The King’s Sister is a light but enjoyable historical novel set in the 14th century and telling the story of Elizabeth of Lancaster. As the daughter of John of Gaunt, uncle to the young King Richard II, Elizabeth does not have the freedom to marry as she chooses. At seventeen, an age when she is hoping for romantic love, she is forced into marriage with the eight-year-old Earl of Pembroke who is more interested in parrots and dogs than in his new wife.
As she waits impatiently for her husband to grow up, Elizabeth meets the King’s half-brother, John Holland. Holland is charming and charismatic, a man where Pembroke is a boy, and despite the warnings of her friends and family, Elizabeth soon finds herself breaking her marriage vows. An annulment follows and Elizabeth weds again, this time to the man she loves. But when King Richard is deposed and replaced on the throne by Elizabeth’s own brother, now Henry IV, she finds herself in an impossible position. With her husband still loyal to his half-brother, the former king, Elizabeth must decide where her own loyalties lie: with John Holland or with Henry?
I’ve read other novels set in this time period but I’ve never read one that focuses on Elizabeth of Lancaster as a main character. The King’s Sister is narrated by Elizabeth herself so we are able to get very close to her, accompanying her through all the ups and downs of her life, sharing her agony as she is forced to make a decision nobody should ever have to make. She is portrayed as a headstrong, defiant young woman used to getting her own way, who gives little thought to the consequences of her actions. While I understood Elizabeth’s disappointment with her first marriage, I did feel sorry for the little Earl of Pembroke who couldn’t help being young, after all – and I often felt frustrated with her for refusing to heed anyone’s advice and ignoring the warnings she was given against John Holland. However, Elizabeth is aware that she has flaws and that she can be selfish, and she does develop as a person over the course of the novel, which made it possible for me to have some sympathy for her.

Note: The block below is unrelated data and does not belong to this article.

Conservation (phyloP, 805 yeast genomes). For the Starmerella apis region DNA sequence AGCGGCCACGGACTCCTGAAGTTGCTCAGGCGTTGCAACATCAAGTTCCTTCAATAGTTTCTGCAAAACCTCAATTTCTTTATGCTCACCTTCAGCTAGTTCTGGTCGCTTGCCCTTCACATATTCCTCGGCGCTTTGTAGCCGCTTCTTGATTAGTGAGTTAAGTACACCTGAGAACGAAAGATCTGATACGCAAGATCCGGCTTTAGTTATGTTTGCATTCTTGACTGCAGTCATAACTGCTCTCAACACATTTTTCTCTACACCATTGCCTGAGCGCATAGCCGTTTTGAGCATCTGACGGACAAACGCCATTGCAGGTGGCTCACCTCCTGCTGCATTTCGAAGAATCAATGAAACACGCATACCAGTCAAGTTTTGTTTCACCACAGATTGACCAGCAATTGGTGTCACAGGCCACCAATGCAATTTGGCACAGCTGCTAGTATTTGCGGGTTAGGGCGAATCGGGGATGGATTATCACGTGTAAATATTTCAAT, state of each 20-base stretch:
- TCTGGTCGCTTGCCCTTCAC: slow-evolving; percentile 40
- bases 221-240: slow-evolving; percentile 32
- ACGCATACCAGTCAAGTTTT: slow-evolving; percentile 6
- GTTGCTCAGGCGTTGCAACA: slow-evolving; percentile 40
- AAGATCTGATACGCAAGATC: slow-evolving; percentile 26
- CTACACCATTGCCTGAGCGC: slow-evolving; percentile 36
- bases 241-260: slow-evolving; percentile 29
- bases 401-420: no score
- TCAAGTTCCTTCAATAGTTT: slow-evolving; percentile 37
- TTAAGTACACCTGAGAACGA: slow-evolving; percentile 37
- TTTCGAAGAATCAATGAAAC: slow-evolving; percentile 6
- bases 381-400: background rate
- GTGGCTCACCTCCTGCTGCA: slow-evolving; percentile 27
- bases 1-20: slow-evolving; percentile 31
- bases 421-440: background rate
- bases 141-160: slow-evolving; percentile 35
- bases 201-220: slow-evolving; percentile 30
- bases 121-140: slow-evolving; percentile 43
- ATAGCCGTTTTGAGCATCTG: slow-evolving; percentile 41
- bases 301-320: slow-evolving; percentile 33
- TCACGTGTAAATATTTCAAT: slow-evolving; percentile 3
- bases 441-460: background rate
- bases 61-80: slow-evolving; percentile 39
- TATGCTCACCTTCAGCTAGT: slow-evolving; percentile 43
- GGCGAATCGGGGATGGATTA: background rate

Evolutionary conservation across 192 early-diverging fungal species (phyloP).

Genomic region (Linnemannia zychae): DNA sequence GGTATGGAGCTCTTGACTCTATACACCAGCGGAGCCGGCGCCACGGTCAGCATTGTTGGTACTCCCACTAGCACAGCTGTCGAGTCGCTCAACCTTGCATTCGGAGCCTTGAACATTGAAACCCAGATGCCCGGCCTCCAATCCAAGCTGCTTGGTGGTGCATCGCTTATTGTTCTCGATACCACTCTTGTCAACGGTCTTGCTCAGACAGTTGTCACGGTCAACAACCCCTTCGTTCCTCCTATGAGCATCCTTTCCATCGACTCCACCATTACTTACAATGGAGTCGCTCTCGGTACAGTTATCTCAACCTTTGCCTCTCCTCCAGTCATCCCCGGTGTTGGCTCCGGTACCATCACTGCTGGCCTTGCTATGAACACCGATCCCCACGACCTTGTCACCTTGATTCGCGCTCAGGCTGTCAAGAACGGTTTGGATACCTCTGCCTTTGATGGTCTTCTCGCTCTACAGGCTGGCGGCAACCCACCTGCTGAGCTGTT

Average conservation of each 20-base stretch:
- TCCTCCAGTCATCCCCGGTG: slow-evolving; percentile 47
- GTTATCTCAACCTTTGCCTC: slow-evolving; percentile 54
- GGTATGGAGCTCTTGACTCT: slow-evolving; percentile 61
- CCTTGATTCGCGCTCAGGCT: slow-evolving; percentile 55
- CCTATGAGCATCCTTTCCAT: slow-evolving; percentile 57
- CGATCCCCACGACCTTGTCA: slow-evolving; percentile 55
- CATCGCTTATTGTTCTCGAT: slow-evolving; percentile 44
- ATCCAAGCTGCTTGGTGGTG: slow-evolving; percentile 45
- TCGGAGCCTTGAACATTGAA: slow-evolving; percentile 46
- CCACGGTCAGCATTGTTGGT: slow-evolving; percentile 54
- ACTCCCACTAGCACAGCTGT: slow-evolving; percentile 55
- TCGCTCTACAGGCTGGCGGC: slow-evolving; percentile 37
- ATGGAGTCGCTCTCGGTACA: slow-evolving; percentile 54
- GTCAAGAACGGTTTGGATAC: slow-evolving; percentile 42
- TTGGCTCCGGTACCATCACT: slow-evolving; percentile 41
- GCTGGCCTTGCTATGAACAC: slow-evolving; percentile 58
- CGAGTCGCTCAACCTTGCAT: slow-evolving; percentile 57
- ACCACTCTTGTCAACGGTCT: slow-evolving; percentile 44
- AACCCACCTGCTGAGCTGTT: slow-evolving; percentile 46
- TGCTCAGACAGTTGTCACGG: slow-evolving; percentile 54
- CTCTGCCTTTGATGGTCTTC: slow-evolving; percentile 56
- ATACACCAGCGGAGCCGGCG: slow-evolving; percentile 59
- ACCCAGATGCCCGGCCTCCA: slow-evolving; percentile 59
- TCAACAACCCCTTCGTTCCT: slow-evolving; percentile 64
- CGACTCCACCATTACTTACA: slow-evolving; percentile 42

Although I didn’t like Elizabeth very much (or John Holland either – I agreed with the general opinion of Elizabeth’s friends that he was untrustworthy and self-centred) there were some great secondary characters. I particularly liked Joan of Kent, mother of both John Holland and Richard II, and Katherine Swynford, the Duke of Lancaster’s wife. These are both women I have read about before, Joan in A Triple Knot by Emma Campion and Katherine in the wonderful Katherine by Anya Seton, and Anne O’Brien draws parallels between their stories and Elizabeth’s. All three are women who had to fight to be with the man they loved, despite the disapproval of everyone around them.
Like the other Anne O’Brien book I’ve read (The Forbidden Queen), this is a novel which concentrates on love and romance, feelings and emotions rather than on politics or battles. However, the author still manages to make the 14th century come alive with descriptions of jousts and tournaments, balls and court gatherings. We are given just enough information on the historical background, the political situation and the ever-changing alliances at court that I came away from this novel with a better understanding of the time period and a feeling that I’d learned something new. With over 500 pages The King’s Sister is a long book and really felt like a long book – even while I was absorbed in the story – but I did enjoy it and look forward to exploring O’Brien’s earlier novels which I haven’t read yet.